Eric Bishop-Potter (Jimmy, Mrs Fisher and Me)
On 24 July, Captain La Corne Saint-Luc left with another body of nearly four hundred Indians and two hundred Canadians. His departure had been delayed for two days – because of a lacrosse tournament between the Abenakis and Iroquois. The game was played with a ball and sticks curved in the shape of a crosier; it was this fancied resemblance to a bishop’s staff that inspired the French name for the tribal sport. The stakes in this grudge-match were high: one thousand crowns worth of wampum in belts and strings. Amongst the Indians, lacrosse was a serious business; it could result in broken bones and even the occasional death; it was not for nothing that the Cherokees dubbed it the little brother of war. The mission communities clustered around Montréal were particular aficionados; a 1743 plan of the settlement at the Lake of the Two Mountains shows an extensive lacrosse field. The neighbouring Caughnawagas were no less dedicated to the game and long remained so; a team of Mohawks from the village toured Britain in 1876. Their dazzling exhibition matches sparked the interest that led to the sport’s adoption, in a slightly less violent form, by British schoolgirls. Even that glum widow Queen Victoria considered the game very pretty to watch. It is unlikely that she would have used the same words to describe the Abenaki-Iroquois clash of July 1758.
Stephen Brumwell (White Devil: A True Story of War, Savagery, and Vengeance in Colonial America)
Joseph Jenkins Roberts is often called the Father of Liberia. He was born in Norfolk, Virginia, on March 15, 1809. His mother Amelia was a fair-skinned mulatto woman, who lived as the concubine, or slave mistress, of a white plantation owner of Welsh origin, with the last name of Jenkins. Before his death in 1829, Jenkins freed Amelia and her children, while they were all still quite young. Amelia gave all of her children, but one, the middle name of Jenkins, suggesting that it may have been the name of their biological father. After Jenkins’ death, Joseph’s mother Amelia, who was now free, married James Roberts, a wealthy freed black man from Petersburg, Virginia. Roberts gave her children his name and raised them as his own. In 1828 Joseph Jenkins Roberts, then 19 years old, married an 18-year-old woman named Sarah with whom he had a child. Following the death of James Roberts, Amelia with her three sons along with Sarah and her infant child, left Virginia and sailed for Liberia, which then was under the auspices of the American Colonization Society. Joseph’s next younger brother, John Wright, entered the ministry of the Methodist Church, and later became Bishop of Liberia. His youngest brother Henry became a doctor and practiced medicine in Liberia for many years. Joseph however decided to become a businessman engaging in foreign trade. Both Sarah and their child died in their first year in Africa. Jane Waring Roberts, who was born in 1818, became Joseph’s second wife in 1836. She was the daughter of a Baptist minister who had come to Liberia in 1824. In 1839 Roberts was appointed to be the Colonization Society’s storekeeper under the Society’s Governor Buchanan. When Liberia was named an independent commonwealth by the Society, he was elected to the office of Lieutenant Governor. In 1841, following the death of Governor Buchanan, Joseph Jenkins Roberts was appointed the next Governor. It was under these adverse conditions that “The Free and Independent Republic of Liberia” was founded. On July 26, 1847, the Americo-Liberian settlers issued their Declaration of Independence.” Note: The History of Liberia & West Africa has been nominated for an award by the Florida Authors & Publishers Association. The presentation will be made at the association’s annual meeting in the Grand Ballroom of the Hyatt Hotel located at Disney World in Orlando, Florida, next Saturday, August 3, 2019. The newly Revised Edition of this book is now available at Amazon.com.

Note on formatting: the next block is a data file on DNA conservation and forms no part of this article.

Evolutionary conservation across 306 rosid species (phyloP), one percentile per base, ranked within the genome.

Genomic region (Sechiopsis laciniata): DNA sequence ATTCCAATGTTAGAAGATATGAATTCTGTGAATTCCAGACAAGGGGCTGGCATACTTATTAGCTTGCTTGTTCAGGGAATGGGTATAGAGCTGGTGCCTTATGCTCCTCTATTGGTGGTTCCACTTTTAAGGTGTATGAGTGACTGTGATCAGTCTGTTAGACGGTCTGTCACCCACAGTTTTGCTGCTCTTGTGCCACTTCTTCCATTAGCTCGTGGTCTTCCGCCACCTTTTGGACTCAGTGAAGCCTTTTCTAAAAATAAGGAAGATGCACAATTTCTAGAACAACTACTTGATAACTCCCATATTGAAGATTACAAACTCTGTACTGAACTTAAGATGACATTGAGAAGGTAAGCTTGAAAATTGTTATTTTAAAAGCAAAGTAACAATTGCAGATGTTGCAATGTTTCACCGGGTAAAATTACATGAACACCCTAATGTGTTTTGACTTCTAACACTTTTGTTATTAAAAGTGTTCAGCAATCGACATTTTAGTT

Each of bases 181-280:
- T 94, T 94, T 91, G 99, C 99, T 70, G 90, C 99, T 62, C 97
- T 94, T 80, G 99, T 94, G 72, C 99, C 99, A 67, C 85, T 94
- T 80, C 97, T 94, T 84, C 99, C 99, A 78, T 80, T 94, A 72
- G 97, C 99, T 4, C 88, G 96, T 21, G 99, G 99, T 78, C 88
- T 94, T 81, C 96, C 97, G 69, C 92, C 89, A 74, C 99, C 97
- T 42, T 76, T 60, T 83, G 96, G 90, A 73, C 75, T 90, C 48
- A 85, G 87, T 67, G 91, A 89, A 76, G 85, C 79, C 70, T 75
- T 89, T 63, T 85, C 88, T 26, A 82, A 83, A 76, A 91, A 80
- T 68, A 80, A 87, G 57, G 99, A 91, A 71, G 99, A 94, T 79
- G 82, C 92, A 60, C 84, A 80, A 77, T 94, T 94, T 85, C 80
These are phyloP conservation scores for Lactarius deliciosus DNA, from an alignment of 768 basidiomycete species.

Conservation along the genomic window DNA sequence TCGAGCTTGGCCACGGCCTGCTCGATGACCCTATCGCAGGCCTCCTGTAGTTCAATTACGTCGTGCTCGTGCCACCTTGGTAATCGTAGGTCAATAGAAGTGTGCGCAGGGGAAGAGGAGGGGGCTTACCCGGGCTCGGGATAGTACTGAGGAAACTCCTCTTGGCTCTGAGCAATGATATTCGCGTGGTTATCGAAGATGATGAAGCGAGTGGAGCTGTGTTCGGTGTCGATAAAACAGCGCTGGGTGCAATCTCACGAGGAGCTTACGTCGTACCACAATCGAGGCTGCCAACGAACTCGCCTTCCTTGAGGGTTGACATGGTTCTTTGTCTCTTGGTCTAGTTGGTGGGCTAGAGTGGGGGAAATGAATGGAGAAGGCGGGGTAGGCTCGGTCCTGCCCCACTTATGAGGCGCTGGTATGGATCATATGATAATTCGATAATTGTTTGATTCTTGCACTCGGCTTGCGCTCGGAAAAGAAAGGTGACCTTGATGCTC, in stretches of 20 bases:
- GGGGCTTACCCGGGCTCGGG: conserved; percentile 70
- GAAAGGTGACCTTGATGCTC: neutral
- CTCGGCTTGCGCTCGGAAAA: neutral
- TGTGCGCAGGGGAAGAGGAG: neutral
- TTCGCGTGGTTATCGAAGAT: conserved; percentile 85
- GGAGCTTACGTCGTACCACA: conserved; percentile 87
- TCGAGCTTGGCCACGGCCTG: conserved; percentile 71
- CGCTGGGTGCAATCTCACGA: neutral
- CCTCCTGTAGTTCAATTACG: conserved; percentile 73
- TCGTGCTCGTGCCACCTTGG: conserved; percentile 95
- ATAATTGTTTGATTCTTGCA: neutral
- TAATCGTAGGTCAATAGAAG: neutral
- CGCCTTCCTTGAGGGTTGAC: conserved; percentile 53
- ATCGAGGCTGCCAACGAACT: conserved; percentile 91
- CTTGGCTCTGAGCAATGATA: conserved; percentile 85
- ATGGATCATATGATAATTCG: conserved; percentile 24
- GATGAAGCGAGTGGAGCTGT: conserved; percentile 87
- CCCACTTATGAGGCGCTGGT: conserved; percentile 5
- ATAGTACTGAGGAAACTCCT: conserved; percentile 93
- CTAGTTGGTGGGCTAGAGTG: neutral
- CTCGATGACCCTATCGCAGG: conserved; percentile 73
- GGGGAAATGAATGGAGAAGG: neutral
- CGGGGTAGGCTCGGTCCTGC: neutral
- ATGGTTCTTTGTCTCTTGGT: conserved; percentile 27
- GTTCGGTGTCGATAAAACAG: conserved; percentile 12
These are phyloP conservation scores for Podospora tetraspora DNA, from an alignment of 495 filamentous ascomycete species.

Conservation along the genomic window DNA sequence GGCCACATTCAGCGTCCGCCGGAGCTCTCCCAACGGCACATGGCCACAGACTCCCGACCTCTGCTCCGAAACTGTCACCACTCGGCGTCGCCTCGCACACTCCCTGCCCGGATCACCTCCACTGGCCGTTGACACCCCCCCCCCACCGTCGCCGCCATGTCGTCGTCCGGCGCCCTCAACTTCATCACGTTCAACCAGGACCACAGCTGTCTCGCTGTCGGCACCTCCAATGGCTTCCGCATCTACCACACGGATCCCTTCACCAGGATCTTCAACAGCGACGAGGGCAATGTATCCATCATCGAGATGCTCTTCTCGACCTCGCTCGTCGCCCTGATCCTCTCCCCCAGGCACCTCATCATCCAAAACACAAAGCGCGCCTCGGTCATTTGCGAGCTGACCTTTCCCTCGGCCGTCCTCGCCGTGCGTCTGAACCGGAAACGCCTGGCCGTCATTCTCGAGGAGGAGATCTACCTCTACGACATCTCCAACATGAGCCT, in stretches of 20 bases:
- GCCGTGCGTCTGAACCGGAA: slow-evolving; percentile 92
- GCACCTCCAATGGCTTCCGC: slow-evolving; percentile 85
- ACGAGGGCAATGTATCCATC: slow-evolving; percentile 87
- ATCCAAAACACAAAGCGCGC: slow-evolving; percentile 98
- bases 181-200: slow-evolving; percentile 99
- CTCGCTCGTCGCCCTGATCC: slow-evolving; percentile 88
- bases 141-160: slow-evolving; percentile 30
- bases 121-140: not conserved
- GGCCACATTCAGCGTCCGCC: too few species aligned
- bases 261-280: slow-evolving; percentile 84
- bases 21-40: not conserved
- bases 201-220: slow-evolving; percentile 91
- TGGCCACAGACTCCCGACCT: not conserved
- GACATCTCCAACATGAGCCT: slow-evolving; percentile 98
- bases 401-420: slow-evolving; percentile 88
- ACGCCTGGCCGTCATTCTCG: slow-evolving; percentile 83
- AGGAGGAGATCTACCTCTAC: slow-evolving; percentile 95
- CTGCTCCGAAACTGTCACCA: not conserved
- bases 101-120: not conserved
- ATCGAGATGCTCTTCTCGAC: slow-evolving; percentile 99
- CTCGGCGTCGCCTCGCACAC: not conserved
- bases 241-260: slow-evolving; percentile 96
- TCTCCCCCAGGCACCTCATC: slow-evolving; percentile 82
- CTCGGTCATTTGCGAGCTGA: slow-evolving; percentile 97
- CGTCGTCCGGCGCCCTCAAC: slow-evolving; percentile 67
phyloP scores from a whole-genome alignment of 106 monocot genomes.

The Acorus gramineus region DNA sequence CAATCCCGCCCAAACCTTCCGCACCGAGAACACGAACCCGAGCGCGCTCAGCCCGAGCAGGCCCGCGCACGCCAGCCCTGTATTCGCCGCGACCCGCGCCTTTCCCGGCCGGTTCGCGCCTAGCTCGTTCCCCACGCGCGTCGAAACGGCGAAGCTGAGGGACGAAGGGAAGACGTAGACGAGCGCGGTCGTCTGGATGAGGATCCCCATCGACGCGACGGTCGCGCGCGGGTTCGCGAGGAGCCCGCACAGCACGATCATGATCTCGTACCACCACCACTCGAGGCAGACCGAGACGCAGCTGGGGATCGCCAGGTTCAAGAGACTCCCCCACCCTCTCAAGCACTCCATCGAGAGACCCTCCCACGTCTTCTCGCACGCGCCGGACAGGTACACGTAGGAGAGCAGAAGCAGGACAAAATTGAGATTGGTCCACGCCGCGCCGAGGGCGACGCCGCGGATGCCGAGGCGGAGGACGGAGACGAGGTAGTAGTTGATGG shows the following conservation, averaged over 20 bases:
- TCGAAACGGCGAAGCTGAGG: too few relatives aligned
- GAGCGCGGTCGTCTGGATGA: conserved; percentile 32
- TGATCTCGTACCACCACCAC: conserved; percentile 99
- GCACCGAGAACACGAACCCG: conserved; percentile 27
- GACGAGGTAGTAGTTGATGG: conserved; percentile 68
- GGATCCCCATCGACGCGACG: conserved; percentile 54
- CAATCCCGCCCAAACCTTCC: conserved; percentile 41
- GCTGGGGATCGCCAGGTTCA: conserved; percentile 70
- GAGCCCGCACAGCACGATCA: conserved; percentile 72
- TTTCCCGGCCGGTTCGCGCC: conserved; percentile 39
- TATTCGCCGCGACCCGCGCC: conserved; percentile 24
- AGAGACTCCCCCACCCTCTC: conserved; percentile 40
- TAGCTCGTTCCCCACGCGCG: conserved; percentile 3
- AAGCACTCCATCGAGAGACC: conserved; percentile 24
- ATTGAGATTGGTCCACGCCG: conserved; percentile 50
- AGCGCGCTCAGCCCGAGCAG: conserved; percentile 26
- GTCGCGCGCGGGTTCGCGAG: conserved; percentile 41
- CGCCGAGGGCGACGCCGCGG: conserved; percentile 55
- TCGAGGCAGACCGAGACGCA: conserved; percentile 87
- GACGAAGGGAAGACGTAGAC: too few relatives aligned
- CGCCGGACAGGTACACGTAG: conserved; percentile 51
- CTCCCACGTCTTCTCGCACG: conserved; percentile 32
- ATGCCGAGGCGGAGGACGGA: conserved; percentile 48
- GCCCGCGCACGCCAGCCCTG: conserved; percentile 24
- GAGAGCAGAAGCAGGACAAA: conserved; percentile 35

Hank Bracker
The entire pre-Columbian literature of Mexico, a vast library of tens of thousands of codices, was carefully and systematically destroyed by the priests and friars who followed in the wake of the conquistadors. In November 1530, for example, Bishop Juan de Zumárraga, who had shortly before been apointed 'Protector of the Indians' by the Spanish crown, proceeded to 'protect' his flock by burning at the stake a Mexican aristocrat, the lord of the city of Texcoco, whom he accused of having worshipped the rain god. In the city's marketplace Zumárraga 'had a pyramid formed of the documents of Aztec history, knowledge and literature, their paintings, manuscripts, and hieroglyphic writings, all of which he committed to the flames while the natives cried and prayed.' More than 30 years later, the holocaust of documents was still under way. In July 1562, in the main square of Mani (just south of modern Merida in the Yucatan), Bishop Diego de Landa burned thousands of Maya codices, story paintings, and hieroglyphs inscribed on rolled-up deer skins. He boasted of destroying countless 'idols' and 'altars,' all of which he described as 'works of the devil, designed by the evil one to delude the Indians and to prevent them from accepting Christianity.' Noting that the Maya 'used certain characters or letters, which they wrote in their books about the antiquities and their sciences' he informs us: 'We found a great number of books in these letters, and since they contained nothing but superstitions and falsehoods of the devil we burned them all, which they took most grievously and which gave them great pain.